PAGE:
You’ve probably never heard of the Ideal Hotel, a small two-story building just a block from Horton Plaza. A designated Historical Resource site, it first opened for business in 1913, anticipating the upcoming California-Panama Exposition in newly built Balboa Park that was sure to bring thousands of visitors to downtown San Diego.
The building’s colorful multicultural past includes Chinese and black owners and residents. At various times it housed billiard halls, Chinese restaurants and the Harlem Locker Club, where World War II Navy men could store their civvies while on shore leave.
Today, it’s home to the Red Lotus Society, a nonprofit educational organization promoting peace through meditation. At the end of 2007, the Society took over the vacant hotel, which was slated for condemnation, and began bringing it back to life, hoping to continue and expand its multicultural legacy.
Over the past two years, this all-volunteer group has amassed more than 100 helpers, and together they’ve spent an estimated 40,000 hours turning a wreck into a marvel of restoration. There’s now a large studio for meditation classes, another space for community gatherings and 16 rooms for staff and long-term residents upstairs. The décor is vaguely Eastern but eclectic: it may be the only place you’ll ever see a Buddha smiling down at a pool table — a reminder of the hotel’s billiard-hall past.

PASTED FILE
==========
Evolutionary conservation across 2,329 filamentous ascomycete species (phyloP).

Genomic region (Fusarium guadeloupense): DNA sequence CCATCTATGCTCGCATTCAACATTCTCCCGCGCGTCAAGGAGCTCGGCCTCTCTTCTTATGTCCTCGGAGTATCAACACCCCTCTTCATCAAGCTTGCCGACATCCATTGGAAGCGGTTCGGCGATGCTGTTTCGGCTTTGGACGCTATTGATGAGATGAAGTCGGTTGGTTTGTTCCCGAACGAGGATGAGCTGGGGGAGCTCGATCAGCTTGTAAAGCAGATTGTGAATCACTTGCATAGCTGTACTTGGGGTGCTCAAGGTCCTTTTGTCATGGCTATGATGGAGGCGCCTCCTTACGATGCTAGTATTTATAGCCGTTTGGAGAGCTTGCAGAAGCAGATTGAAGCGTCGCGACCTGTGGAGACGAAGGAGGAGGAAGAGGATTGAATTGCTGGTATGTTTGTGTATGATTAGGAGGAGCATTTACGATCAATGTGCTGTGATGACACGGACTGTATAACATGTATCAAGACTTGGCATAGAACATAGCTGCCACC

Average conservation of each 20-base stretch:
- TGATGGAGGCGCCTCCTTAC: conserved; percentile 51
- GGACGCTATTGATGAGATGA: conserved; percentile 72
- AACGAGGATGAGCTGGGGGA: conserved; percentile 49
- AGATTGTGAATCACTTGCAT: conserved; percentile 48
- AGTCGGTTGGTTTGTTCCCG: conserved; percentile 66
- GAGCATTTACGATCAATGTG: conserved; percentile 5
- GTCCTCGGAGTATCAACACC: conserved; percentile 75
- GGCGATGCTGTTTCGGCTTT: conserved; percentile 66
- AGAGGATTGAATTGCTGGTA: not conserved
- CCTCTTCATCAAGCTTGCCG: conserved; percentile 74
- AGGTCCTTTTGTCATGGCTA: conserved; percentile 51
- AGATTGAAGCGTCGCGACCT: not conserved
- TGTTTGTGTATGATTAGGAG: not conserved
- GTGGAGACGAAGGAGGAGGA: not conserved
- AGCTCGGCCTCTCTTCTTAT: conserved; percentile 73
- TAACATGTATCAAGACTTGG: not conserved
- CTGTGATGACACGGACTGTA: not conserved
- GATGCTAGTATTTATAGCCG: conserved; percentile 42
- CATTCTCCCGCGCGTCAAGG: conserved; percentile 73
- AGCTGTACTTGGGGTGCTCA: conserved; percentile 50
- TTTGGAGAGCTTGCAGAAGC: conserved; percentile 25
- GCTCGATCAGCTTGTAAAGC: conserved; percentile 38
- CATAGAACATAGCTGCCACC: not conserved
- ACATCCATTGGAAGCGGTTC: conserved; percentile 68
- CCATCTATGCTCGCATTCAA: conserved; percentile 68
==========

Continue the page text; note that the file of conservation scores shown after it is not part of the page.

The Society’s mission is to provide an environment for teaching meditation and mindfulness practice in everyday life and to create a community center that welcomes people from all cultural traditions and spiritual practices — including, of course, Jews.
“We want to have something that’s as open and flexible as possible, without the rigidity of a narrow institutional path,” says Dave Macek, who recently took over the post of executive director just short of completing his master’s degree in public health. He was drawn to the Ideal’s goal of encouraging closer connections among diverse people by teaching and sharing a variety of meditation techniques.
Is there such a thing as a Jewish meditation tradition?
Absolutely, according to Rabbi Wayne Dosick, author of “Living Judaism” and “The 20-minute Kabbalah” and spiritual leader of the Elijah Minyan, which has been holding services in members’ homes for the last 18 years.
“There’s a long tradition of Jewish meditation,” Rabbi Dosick says, “but like all wisdom and mystery schools, it was generally restricted to those in the know.”
He mentions the work of the late Aryeh Kaplan, a Bronx-born Orthodox rabbi, physicist and Kabbalist who wrote about the ancient use of mantras and visualization, suggesting meditation techniques were practiced by patriarchs and prophets to reach higher realms but were considered too esoteric and dangerous to teach to the masses.
So the writings of rabbis and scholars — like 13th century Abraham Abulafia, founder of prophetic Kabbalism, and the 18th century Baal Shem Tov, founder of the Chassidic movement, and his grandson, Nachman of Breslau, who encouraged Chassidim to search for their inner tzaddik (righteous person) — were largely suppressed.
In our more egalitarian times, Jewish meditation is no longer restricted but still not widely known. Most of us aren’t aware that it isn’t necessary to go out of our own traditions to find a practice that quiets the mind and soothes the soul.